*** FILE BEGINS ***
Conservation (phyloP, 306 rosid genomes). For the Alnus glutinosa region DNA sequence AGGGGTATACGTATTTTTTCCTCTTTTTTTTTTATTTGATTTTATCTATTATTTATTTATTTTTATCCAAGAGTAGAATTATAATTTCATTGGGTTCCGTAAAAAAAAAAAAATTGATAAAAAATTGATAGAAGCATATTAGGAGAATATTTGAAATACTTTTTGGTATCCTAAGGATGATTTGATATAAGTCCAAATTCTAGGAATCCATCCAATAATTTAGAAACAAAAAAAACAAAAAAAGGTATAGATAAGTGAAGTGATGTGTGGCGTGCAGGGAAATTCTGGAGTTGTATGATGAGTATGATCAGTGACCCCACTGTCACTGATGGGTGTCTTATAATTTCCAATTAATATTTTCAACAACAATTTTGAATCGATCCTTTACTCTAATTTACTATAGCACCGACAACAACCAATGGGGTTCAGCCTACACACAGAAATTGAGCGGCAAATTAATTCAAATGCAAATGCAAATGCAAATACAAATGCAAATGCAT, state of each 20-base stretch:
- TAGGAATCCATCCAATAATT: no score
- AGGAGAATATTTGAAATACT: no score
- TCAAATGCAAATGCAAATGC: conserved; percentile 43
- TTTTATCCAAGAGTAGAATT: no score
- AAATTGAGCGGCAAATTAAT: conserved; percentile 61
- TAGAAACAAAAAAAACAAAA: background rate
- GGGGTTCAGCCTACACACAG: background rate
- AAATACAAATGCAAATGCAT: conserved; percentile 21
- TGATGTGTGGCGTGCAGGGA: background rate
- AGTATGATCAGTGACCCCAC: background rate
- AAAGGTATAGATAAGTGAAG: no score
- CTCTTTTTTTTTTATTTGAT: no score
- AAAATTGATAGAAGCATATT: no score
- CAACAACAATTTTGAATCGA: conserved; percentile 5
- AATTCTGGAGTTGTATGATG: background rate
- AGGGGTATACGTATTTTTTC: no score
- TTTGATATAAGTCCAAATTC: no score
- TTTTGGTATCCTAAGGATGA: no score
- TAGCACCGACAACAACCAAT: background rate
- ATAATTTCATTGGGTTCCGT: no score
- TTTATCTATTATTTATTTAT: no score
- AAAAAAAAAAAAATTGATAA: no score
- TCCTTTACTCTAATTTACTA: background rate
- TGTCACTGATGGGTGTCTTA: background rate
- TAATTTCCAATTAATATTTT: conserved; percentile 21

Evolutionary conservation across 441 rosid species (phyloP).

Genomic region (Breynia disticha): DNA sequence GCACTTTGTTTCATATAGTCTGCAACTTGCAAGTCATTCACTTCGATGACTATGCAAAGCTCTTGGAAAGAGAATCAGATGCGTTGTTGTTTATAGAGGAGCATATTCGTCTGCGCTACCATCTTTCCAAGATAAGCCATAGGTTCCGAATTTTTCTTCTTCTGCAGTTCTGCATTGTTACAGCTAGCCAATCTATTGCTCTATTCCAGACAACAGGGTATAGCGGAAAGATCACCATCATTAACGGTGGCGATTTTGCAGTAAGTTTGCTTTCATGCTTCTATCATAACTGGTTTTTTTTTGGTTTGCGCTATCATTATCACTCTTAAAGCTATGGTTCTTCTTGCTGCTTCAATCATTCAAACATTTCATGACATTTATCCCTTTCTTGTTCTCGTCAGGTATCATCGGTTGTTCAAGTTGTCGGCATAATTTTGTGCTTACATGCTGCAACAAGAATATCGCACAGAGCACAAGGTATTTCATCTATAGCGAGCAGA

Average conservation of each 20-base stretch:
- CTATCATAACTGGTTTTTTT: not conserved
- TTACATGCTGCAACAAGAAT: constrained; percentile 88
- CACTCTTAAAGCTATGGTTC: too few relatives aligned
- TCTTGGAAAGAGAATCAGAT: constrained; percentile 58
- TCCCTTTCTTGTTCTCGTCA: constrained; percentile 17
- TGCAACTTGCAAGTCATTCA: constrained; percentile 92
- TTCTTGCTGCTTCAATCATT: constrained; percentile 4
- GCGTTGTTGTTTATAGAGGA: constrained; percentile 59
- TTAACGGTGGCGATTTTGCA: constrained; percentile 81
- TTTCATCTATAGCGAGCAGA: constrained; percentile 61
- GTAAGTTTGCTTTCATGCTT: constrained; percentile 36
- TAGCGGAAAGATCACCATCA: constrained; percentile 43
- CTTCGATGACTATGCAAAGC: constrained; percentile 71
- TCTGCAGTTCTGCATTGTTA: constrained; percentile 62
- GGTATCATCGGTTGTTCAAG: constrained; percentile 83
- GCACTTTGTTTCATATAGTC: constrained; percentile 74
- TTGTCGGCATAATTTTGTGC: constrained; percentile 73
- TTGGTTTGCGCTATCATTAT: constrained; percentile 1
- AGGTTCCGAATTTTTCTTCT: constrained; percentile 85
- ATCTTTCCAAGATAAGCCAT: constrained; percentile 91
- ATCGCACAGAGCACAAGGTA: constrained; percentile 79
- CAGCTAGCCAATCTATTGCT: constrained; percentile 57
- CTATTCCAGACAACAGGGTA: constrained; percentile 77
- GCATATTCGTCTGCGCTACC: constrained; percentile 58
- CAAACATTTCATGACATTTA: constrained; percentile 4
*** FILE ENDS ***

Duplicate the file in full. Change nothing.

Conservation (phyloP, 306 rosid genomes). For the Alnus glutinosa region DNA sequence AGGGGTATACGTATTTTTTCCTCTTTTTTTTTTATTTGATTTTATCTATTATTTATTTATTTTTATCCAAGAGTAGAATTATAATTTCATTGGGTTCCGTAAAAAAAAAAAAATTGATAAAAAATTGATAGAAGCATATTAGGAGAATATTTGAAATACTTTTTGGTATCCTAAGGATGATTTGATATAAGTCCAAATTCTAGGAATCCATCCAATAATTTAGAAACAAAAAAAACAAAAAAAGGTATAGATAAGTGAAGTGATGTGTGGCGTGCAGGGAAATTCTGGAGTTGTATGATGAGTATGATCAGTGACCCCACTGTCACTGATGGGTGTCTTATAATTTCCAATTAATATTTTCAACAACAATTTTGAATCGATCCTTTACTCTAATTTACTATAGCACCGACAACAACCAATGGGGTTCAGCCTACACACAGAAATTGAGCGGCAAATTAATTCAAATGCAAATGCAAATGCAAATACAAATGCAAATGCAT, state of each 20-base stretch:
- TAGGAATCCATCCAATAATT: no score
- AGGAGAATATTTGAAATACT: no score
- TCAAATGCAAATGCAAATGC: conserved; percentile 43
- TTTTATCCAAGAGTAGAATT: no score
- AAATTGAGCGGCAAATTAAT: conserved; percentile 61
- TAGAAACAAAAAAAACAAAA: background rate
- GGGGTTCAGCCTACACACAG: background rate
- AAATACAAATGCAAATGCAT: conserved; percentile 21
- TGATGTGTGGCGTGCAGGGA: background rate
- AGTATGATCAGTGACCCCAC: background rate
- AAAGGTATAGATAAGTGAAG: no score
- CTCTTTTTTTTTTATTTGAT: no score
- AAAATTGATAGAAGCATATT: no score
- CAACAACAATTTTGAATCGA: conserved; percentile 5
- AATTCTGGAGTTGTATGATG: background rate
- AGGGGTATACGTATTTTTTC: no score
- TTTGATATAAGTCCAAATTC: no score
- TTTTGGTATCCTAAGGATGA: no score
- TAGCACCGACAACAACCAAT: background rate
- ATAATTTCATTGGGTTCCGT: no score
- TTTATCTATTATTTATTTAT: no score
- AAAAAAAAAAAAATTGATAA: no score
- TCCTTTACTCTAATTTACTA: background rate
- TGTCACTGATGGGTGTCTTA: background rate
- TAATTTCCAATTAATATTTT: conserved; percentile 21

Evolutionary conservation across 441 rosid species (phyloP).

Genomic region (Breynia disticha): DNA sequence GCACTTTGTTTCATATAGTCTGCAACTTGCAAGTCATTCACTTCGATGACTATGCAAAGCTCTTGGAAAGAGAATCAGATGCGTTGTTGTTTATAGAGGAGCATATTCGTCTGCGCTACCATCTTTCCAAGATAAGCCATAGGTTCCGAATTTTTCTTCTTCTGCAGTTCTGCATTGTTACAGCTAGCCAATCTATTGCTCTATTCCAGACAACAGGGTATAGCGGAAAGATCACCATCATTAACGGTGGCGATTTTGCAGTAAGTTTGCTTTCATGCTTCTATCATAACTGGTTTTTTTTTGGTTTGCGCTATCATTATCACTCTTAAAGCTATGGTTCTTCTTGCTGCTTCAATCATTCAAACATTTCATGACATTTATCCCTTTCTTGTTCTCGTCAGGTATCATCGGTTGTTCAAGTTGTCGGCATAATTTTGTGCTTACATGCTGCAACAAGAATATCGCACAGAGCACAAGGTATTTCATCTATAGCGAGCAGA

Average conservation of each 20-base stretch:
- CTATCATAACTGGTTTTTTT: not conserved
- TTACATGCTGCAACAAGAAT: constrained; percentile 88
- CACTCTTAAAGCTATGGTTC: too few relatives aligned
- TCTTGGAAAGAGAATCAGAT: constrained; percentile 58
- TCCCTTTCTTGTTCTCGTCA: constrained; percentile 17
- TGCAACTTGCAAGTCATTCA: constrained; percentile 92
- TTCTTGCTGCTTCAATCATT: constrained; percentile 4
- GCGTTGTTGTTTATAGAGGA: constrained; percentile 59
- TTAACGGTGGCGATTTTGCA: constrained; percentile 81
- TTTCATCTATAGCGAGCAGA: constrained; percentile 61
- GTAAGTTTGCTTTCATGCTT: constrained; percentile 36
- TAGCGGAAAGATCACCATCA: constrained; percentile 43
- CTTCGATGACTATGCAAAGC: constrained; percentile 71
- TCTGCAGTTCTGCATTGTTA: constrained; percentile 62
- GGTATCATCGGTTGTTCAAG: constrained; percentile 83
- GCACTTTGTTTCATATAGTC: constrained; percentile 74
- TTGTCGGCATAATTTTGTGC: constrained; percentile 73
- TTGGTTTGCGCTATCATTAT: constrained; percentile 1
- AGGTTCCGAATTTTTCTTCT: constrained; percentile 85
- ATCTTTCCAAGATAAGCCAT: constrained; percentile 91
- ATCGCACAGAGCACAAGGTA: constrained; percentile 79
- CAGCTAGCCAATCTATTGCT: constrained; percentile 57
- CTATTCCAGACAACAGGGTA: constrained; percentile 77
- GCATATTCGTCTGCGCTACC: constrained; percentile 58
- CAAACATTTCATGACATTTA: constrained; percentile 4